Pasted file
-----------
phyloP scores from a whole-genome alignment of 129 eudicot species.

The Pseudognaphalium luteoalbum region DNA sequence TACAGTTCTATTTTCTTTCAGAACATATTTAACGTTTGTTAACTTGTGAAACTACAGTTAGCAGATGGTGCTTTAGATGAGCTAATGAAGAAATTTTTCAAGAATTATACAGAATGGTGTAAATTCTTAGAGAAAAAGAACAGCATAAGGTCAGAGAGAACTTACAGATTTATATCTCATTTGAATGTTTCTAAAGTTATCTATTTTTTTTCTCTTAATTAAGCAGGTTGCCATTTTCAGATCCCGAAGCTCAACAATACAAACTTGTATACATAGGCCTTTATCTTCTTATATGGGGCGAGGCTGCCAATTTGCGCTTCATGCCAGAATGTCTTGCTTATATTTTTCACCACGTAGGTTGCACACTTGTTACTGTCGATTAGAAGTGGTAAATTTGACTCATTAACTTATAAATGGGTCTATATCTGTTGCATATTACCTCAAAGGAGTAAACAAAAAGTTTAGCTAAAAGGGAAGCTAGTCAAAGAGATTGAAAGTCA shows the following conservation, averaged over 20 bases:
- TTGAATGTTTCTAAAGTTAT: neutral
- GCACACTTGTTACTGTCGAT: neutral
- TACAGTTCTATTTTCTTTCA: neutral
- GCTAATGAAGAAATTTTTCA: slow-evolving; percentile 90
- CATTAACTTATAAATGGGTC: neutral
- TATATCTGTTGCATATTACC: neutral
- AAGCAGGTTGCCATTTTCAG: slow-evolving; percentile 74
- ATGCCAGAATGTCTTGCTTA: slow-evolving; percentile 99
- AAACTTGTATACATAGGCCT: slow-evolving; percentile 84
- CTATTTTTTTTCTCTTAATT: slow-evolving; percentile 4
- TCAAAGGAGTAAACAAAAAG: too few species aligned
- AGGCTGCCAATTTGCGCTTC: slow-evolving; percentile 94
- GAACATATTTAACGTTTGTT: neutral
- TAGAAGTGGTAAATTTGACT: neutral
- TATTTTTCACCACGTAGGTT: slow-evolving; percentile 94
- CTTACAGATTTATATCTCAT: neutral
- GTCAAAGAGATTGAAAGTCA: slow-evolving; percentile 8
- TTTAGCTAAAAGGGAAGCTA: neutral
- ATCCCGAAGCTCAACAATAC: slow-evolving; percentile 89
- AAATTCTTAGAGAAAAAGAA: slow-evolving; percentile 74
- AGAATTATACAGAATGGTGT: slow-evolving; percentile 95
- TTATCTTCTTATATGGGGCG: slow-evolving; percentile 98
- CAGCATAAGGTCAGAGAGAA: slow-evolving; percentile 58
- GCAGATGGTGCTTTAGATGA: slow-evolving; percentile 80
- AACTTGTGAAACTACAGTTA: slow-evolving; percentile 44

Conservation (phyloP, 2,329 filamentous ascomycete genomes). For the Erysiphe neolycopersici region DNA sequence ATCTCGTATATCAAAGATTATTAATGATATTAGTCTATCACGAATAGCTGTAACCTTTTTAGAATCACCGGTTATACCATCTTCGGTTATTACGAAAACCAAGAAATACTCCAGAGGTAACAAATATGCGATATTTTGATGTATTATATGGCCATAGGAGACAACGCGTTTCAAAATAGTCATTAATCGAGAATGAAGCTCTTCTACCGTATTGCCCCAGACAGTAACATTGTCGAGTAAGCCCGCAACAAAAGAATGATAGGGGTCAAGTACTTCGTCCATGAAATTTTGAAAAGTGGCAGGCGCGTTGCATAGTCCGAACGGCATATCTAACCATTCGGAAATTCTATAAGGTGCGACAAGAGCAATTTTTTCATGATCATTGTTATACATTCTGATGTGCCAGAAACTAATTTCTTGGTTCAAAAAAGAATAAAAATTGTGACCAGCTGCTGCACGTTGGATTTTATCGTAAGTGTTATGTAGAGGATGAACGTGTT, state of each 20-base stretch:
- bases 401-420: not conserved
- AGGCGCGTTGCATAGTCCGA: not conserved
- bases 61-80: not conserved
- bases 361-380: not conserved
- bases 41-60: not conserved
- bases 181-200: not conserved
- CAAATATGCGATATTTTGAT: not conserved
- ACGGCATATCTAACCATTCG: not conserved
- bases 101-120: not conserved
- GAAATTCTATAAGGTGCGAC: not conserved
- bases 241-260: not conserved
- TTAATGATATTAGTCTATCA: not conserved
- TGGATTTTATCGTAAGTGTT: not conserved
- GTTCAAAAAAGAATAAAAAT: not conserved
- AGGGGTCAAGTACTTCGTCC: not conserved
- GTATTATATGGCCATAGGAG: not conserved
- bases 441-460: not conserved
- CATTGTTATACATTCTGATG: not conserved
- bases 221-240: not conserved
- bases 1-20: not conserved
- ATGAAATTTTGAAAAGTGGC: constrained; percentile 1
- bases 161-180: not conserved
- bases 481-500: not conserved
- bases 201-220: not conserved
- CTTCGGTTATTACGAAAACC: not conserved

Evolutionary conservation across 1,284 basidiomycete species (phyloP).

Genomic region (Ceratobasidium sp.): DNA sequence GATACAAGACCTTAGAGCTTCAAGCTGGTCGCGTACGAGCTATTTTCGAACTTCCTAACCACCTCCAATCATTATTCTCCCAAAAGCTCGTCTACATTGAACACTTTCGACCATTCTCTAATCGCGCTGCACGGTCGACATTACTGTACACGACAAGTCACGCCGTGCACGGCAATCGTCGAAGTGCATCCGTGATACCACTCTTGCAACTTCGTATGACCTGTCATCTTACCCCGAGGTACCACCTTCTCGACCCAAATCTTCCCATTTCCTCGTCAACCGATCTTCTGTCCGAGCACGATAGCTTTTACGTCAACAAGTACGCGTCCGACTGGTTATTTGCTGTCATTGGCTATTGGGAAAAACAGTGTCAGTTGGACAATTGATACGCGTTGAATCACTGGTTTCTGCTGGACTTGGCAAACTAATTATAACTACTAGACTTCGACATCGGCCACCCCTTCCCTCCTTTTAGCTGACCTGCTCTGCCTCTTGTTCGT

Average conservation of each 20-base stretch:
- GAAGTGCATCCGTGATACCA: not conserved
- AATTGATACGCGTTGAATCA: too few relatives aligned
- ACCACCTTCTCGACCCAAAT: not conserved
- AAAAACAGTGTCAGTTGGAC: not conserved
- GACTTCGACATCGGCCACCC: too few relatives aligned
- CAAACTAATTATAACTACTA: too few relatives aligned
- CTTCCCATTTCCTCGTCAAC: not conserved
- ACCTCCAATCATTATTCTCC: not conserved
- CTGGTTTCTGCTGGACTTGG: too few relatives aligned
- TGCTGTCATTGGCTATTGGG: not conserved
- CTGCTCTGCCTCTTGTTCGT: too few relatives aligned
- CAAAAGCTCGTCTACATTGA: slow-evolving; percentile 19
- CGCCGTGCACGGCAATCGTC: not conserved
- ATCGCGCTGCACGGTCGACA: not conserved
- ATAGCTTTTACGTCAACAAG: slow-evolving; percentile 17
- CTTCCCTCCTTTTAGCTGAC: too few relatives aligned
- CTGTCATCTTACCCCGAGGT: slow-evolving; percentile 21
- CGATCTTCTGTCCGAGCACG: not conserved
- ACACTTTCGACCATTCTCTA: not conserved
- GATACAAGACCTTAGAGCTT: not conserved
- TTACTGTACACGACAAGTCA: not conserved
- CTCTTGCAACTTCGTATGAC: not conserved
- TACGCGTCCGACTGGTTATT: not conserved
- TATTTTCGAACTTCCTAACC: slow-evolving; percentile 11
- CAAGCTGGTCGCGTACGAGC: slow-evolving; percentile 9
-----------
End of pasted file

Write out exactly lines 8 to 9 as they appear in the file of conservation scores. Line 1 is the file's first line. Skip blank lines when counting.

- TATATCTGTTGCATATTACC: neutral
- AAGCAGGTTGCCATTTTCAG: slow-evolving; percentile 74